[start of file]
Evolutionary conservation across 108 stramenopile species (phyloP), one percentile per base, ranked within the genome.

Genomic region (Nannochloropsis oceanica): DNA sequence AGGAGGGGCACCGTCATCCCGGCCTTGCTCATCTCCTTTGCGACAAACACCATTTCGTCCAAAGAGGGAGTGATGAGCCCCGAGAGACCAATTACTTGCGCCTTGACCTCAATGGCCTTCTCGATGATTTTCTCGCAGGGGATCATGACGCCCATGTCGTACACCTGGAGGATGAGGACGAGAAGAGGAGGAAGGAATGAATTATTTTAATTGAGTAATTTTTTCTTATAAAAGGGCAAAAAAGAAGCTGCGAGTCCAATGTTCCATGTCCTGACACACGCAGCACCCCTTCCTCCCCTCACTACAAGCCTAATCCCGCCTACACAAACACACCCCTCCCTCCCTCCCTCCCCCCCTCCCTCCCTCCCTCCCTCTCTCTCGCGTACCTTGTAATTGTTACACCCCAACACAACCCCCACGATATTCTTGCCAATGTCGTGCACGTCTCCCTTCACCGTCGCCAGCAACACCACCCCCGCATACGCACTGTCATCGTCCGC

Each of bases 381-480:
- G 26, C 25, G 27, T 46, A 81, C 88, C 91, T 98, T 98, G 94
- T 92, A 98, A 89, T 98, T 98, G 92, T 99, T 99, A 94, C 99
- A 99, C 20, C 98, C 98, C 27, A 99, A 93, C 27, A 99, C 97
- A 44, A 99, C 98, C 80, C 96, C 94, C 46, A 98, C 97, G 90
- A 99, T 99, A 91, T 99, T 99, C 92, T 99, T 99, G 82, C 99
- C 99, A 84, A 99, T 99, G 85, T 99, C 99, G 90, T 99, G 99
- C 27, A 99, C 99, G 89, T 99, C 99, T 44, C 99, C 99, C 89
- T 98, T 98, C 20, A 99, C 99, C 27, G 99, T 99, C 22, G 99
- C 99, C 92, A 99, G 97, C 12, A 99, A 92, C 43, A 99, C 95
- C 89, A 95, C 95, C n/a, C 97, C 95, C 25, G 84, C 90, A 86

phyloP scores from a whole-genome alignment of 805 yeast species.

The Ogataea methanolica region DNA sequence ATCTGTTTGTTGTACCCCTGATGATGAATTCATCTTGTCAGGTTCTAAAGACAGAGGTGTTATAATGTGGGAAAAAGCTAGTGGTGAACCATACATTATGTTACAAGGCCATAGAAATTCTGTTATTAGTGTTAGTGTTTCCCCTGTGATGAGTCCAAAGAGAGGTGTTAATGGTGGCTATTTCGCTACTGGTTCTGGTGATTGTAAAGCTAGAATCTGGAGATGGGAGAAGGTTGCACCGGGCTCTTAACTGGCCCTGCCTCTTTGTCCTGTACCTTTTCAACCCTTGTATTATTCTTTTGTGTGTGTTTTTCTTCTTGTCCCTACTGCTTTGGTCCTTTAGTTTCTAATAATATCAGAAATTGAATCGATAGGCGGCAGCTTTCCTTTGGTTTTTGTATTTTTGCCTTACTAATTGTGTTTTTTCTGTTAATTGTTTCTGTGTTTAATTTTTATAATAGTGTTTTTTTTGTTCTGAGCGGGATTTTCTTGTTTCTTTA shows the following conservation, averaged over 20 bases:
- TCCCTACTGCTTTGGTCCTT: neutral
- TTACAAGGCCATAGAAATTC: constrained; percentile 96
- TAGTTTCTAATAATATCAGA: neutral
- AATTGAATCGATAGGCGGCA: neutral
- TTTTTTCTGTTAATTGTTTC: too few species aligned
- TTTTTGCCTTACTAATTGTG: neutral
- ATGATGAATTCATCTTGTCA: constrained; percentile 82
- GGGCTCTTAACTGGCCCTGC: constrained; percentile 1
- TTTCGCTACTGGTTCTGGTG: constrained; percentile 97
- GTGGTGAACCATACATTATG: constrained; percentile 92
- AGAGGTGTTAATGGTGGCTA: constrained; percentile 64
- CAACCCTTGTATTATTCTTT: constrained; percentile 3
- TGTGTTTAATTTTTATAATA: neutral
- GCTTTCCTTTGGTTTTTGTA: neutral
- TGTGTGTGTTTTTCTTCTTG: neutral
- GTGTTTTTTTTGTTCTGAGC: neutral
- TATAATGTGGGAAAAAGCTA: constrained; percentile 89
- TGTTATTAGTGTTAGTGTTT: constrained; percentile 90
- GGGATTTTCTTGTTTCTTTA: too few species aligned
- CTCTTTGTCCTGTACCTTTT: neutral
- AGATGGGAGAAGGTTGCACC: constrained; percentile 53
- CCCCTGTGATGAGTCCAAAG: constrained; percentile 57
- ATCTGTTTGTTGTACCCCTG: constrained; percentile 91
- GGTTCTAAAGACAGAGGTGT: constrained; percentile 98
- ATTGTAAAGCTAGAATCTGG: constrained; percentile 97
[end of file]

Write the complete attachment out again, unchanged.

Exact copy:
Evolutionary conservation across 108 stramenopile species (phyloP), one percentile per base, ranked within the genome.

Genomic region (Nannochloropsis oceanica): DNA sequence AGGAGGGGCACCGTCATCCCGGCCTTGCTCATCTCCTTTGCGACAAACACCATTTCGTCCAAAGAGGGAGTGATGAGCCCCGAGAGACCAATTACTTGCGCCTTGACCTCAATGGCCTTCTCGATGATTTTCTCGCAGGGGATCATGACGCCCATGTCGTACACCTGGAGGATGAGGACGAGAAGAGGAGGAAGGAATGAATTATTTTAATTGAGTAATTTTTTCTTATAAAAGGGCAAAAAAGAAGCTGCGAGTCCAATGTTCCATGTCCTGACACACGCAGCACCCCTTCCTCCCCTCACTACAAGCCTAATCCCGCCTACACAAACACACCCCTCCCTCCCTCCCTCCCCCCCTCCCTCCCTCCCTCCCTCTCTCTCGCGTACCTTGTAATTGTTACACCCCAACACAACCCCCACGATATTCTTGCCAATGTCGTGCACGTCTCCCTTCACCGTCGCCAGCAACACCACCCCCGCATACGCACTGTCATCGTCCGC

Each of bases 381-480:
- G 26, C 25, G 27, T 46, A 81, C 88, C 91, T 98, T 98, G 94
- T 92, A 98, A 89, T 98, T 98, G 92, T 99, T 99, A 94, C 99
- A 99, C 20, C 98, C 98, C 27, A 99, A 93, C 27, A 99, C 97
- A 44, A 99, C 98, C 80, C 96, C 94, C 46, A 98, C 97, G 90
- A 99, T 99, A 91, T 99, T 99, C 92, T 99, T 99, G 82, C 99
- C 99, A 84, A 99, T 99, G 85, T 99, C 99, G 90, T 99, G 99
- C 27, A 99, C 99, G 89, T 99, C 99, T 44, C 99, C 99, C 89
- T 98, T 98, C 20, A 99, C 99, C 27, G 99, T 99, C 22, G 99
- C 99, C 92, A 99, G 97, C 12, A 99, A 92, C 43, A 99, C 95
- C 89, A 95, C 95, C n/a, C 97, C 95, C 25, G 84, C 90, A 86

phyloP scores from a whole-genome alignment of 805 yeast species.

The Ogataea methanolica region DNA sequence ATCTGTTTGTTGTACCCCTGATGATGAATTCATCTTGTCAGGTTCTAAAGACAGAGGTGTTATAATGTGGGAAAAAGCTAGTGGTGAACCATACATTATGTTACAAGGCCATAGAAATTCTGTTATTAGTGTTAGTGTTTCCCCTGTGATGAGTCCAAAGAGAGGTGTTAATGGTGGCTATTTCGCTACTGGTTCTGGTGATTGTAAAGCTAGAATCTGGAGATGGGAGAAGGTTGCACCGGGCTCTTAACTGGCCCTGCCTCTTTGTCCTGTACCTTTTCAACCCTTGTATTATTCTTTTGTGTGTGTTTTTCTTCTTGTCCCTACTGCTTTGGTCCTTTAGTTTCTAATAATATCAGAAATTGAATCGATAGGCGGCAGCTTTCCTTTGGTTTTTGTATTTTTGCCTTACTAATTGTGTTTTTTCTGTTAATTGTTTCTGTGTTTAATTTTTATAATAGTGTTTTTTTTGTTCTGAGCGGGATTTTCTTGTTTCTTTA shows the following conservation, averaged over 20 bases:
- TCCCTACTGCTTTGGTCCTT: neutral
- TTACAAGGCCATAGAAATTC: constrained; percentile 96
- TAGTTTCTAATAATATCAGA: neutral
- AATTGAATCGATAGGCGGCA: neutral
- TTTTTTCTGTTAATTGTTTC: too few species aligned
- TTTTTGCCTTACTAATTGTG: neutral
- ATGATGAATTCATCTTGTCA: constrained; percentile 82
- GGGCTCTTAACTGGCCCTGC: constrained; percentile 1
- TTTCGCTACTGGTTCTGGTG: constrained; percentile 97
- GTGGTGAACCATACATTATG: constrained; percentile 92
- AGAGGTGTTAATGGTGGCTA: constrained; percentile 64
- CAACCCTTGTATTATTCTTT: constrained; percentile 3
- TGTGTTTAATTTTTATAATA: neutral
- GCTTTCCTTTGGTTTTTGTA: neutral
- TGTGTGTGTTTTTCTTCTTG: neutral
- GTGTTTTTTTTGTTCTGAGC: neutral
- TATAATGTGGGAAAAAGCTA: constrained; percentile 89
- TGTTATTAGTGTTAGTGTTT: constrained; percentile 90
- GGGATTTTCTTGTTTCTTTA: too few species aligned
- CTCTTTGTCCTGTACCTTTT: neutral
- AGATGGGAGAAGGTTGCACC: constrained; percentile 53
- CCCCTGTGATGAGTCCAAAG: constrained; percentile 57
- ATCTGTTTGTTGTACCCCTG: constrained; percentile 91
- GGTTCTAAAGACAGAGGTGT: constrained; percentile 98
- ATTGTAAAGCTAGAATCTGG: constrained; percentile 97